Category Archives: SEA Cornerstones

SEA Homeschoolers’ cornerstones define how we approach secular, eclectic, academic homeschooling as a community of diverse families who handcraft their children’s education using secular homeschool curriculum and resources.

October 12th, 2021 by 
Renaissance of a Handcrafted EducationFrom the time I was pregnant with my son, Sean, until he was a toddler, if you had asked me what I wanted him to be when he grew up, I would have told you I wanted him to be a Renaissance man. To me, the term Renaissance man means a person (male or female) who has a deep and nuanced knowledge over a broad range of fields. It refers to a person who is literate and can express oneself through writing, speaking, or both; a person who is a creative thinker; someone who is not …
October 11th, 2021 by 
What Is Secular Homeschool Curriculum?It can be challenging to find secular curricula and programs for your homeschooled children. To help, SEA Homeschoolers developed these definitions explaining what constitutes secular academic materials. Read on and be sure to connect with SEA Homeschoolers today! Secular Homeschool Curriculum: Science Secular science curricula and programs use empirical evidence-based information from peer reviewed research. Secular science curricula present the accepted facts, principles, models, and theories explaining how the natural and physical world works as recommended by a majority of practicing experts in that area of science. They do not incorporate religious philosophy into the curriculum …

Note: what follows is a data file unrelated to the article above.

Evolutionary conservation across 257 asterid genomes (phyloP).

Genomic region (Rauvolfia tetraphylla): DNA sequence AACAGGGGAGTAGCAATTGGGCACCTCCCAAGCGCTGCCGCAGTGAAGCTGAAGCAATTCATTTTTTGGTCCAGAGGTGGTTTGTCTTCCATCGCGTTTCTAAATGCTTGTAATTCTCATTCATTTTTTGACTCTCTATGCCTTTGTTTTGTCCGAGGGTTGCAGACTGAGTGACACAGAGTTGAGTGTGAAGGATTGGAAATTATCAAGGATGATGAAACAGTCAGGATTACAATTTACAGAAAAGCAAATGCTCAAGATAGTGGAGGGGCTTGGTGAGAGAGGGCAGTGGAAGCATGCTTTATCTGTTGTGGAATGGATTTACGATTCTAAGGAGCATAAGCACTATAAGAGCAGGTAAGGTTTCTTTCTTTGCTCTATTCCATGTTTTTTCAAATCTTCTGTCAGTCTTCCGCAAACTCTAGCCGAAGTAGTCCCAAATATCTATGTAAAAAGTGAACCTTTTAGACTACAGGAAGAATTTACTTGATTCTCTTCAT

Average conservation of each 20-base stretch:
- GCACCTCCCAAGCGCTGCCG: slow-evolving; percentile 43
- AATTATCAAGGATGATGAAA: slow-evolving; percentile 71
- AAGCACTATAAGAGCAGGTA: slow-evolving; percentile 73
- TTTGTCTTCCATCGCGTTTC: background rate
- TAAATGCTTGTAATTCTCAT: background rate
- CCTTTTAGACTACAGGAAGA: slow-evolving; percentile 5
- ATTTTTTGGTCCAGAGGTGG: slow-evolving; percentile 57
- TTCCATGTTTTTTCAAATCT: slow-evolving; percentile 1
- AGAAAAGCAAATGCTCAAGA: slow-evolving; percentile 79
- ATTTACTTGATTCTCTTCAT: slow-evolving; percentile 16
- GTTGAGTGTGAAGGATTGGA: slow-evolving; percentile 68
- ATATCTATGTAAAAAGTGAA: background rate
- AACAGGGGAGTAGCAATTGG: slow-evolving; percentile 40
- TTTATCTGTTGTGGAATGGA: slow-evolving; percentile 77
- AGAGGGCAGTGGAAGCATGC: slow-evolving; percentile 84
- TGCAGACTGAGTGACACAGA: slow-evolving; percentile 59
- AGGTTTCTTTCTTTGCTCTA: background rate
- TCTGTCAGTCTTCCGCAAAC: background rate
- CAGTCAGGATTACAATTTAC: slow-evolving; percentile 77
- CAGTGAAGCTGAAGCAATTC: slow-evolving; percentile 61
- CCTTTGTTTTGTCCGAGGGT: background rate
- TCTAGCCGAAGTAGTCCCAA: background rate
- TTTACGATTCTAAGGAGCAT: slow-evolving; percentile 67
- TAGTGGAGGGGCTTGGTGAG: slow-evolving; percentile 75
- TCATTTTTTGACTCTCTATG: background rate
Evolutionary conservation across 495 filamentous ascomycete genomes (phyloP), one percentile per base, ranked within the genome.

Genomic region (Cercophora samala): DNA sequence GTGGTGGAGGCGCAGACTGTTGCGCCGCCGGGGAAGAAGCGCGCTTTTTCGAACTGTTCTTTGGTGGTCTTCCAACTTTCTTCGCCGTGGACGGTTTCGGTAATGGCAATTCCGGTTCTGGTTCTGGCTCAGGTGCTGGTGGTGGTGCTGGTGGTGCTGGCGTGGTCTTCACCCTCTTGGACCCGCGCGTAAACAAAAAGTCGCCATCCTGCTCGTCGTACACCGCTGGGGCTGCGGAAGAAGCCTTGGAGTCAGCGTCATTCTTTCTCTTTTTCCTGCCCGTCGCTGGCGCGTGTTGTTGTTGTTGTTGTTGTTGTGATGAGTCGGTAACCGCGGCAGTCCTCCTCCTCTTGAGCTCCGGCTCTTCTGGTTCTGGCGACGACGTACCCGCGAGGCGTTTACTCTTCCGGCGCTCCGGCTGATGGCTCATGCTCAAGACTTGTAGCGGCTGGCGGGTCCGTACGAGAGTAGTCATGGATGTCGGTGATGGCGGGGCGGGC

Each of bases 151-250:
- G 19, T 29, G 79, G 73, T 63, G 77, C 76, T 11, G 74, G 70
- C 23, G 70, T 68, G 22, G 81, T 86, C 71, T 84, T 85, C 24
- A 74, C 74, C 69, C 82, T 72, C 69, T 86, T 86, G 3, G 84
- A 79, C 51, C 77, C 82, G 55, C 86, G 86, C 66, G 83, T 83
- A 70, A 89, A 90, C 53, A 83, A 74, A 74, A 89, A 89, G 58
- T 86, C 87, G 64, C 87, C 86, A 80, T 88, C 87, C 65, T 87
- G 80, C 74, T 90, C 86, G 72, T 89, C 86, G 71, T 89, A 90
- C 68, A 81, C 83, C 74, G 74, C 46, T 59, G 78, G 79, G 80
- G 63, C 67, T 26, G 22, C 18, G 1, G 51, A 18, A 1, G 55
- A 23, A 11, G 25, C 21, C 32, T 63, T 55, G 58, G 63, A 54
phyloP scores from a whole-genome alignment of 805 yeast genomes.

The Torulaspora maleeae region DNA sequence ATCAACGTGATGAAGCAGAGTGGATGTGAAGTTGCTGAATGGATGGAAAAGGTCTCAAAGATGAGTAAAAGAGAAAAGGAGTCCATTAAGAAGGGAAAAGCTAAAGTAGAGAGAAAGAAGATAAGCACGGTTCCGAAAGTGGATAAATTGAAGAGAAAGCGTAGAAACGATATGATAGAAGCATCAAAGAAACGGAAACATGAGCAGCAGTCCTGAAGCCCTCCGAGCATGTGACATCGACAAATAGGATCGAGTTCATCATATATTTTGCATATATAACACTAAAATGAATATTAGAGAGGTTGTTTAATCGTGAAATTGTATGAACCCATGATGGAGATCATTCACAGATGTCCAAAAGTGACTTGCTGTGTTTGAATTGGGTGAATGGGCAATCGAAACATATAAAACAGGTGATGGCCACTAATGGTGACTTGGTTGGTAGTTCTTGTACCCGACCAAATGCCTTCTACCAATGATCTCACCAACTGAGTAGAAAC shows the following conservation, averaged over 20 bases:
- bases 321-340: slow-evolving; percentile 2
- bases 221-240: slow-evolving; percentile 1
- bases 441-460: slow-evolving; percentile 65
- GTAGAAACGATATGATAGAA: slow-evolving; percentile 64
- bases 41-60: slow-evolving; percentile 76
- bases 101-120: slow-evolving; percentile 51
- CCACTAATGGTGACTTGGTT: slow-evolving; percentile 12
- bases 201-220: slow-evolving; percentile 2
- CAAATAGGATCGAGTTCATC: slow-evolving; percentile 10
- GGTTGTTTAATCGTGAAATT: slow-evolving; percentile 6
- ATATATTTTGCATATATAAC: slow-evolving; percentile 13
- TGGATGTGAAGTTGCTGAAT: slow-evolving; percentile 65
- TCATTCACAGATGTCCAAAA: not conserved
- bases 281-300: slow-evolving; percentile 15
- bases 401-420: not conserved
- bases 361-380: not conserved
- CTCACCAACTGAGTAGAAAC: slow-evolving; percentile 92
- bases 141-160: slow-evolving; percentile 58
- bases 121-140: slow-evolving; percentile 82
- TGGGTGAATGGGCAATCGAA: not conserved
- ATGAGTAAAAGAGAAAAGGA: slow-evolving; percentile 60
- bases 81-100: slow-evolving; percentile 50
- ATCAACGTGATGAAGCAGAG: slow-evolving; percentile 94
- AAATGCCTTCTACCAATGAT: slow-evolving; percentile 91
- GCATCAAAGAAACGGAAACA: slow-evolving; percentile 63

November 1st, 2020 by 
The Benefits of HomeschoolingThere is a revolution going on right now in education. It’s called homeschooling. I am part of a fringe group in this revolution. You don’t hear a lot from us, but there is a group of homeschoolers who consider our style to be secular, eclectic, academic homeschooling. You don’t hear from us because on the one hand we are the unloved mongrels of the homeschooling community, so we keep a low profile, and on the other hand, we are too busy figuring out how to best facilitate our children’s education. We spend too much time on academics …
October 5th, 2019 by 
Why Neutral Science Isn't Neutral by Blair Lee Are there any science types reading this title wondering who I am? Or do you know who I am and think I've finally lost it? I am not talking about science as it is practiced and taught at most universities throughout the United States. I'm talking about the special brand of “neutral science" found in the homeschool community and increasingly in public schools in the United States. The neutral science I'm referring to is science that suffers from omission. These are middle and high school level science courses that leave out the …
September 10th, 2019 by 
Advice on Homeschooling to College By Blair Lee, MS This year is an exciting one for us. Our son, who was homeschooled from 1st grade until he graduated, is going to college. He applied to nine colleges and was accepted at six of them and was put on the waitlist of one of them. He received scholarship offers at three of the colleges. In the end, and after some soul searching on his part, he accepted the offer from the college that was closest to home, San Diego State University. We have a close-knit family, and he decided that he …
June 5th, 2019 by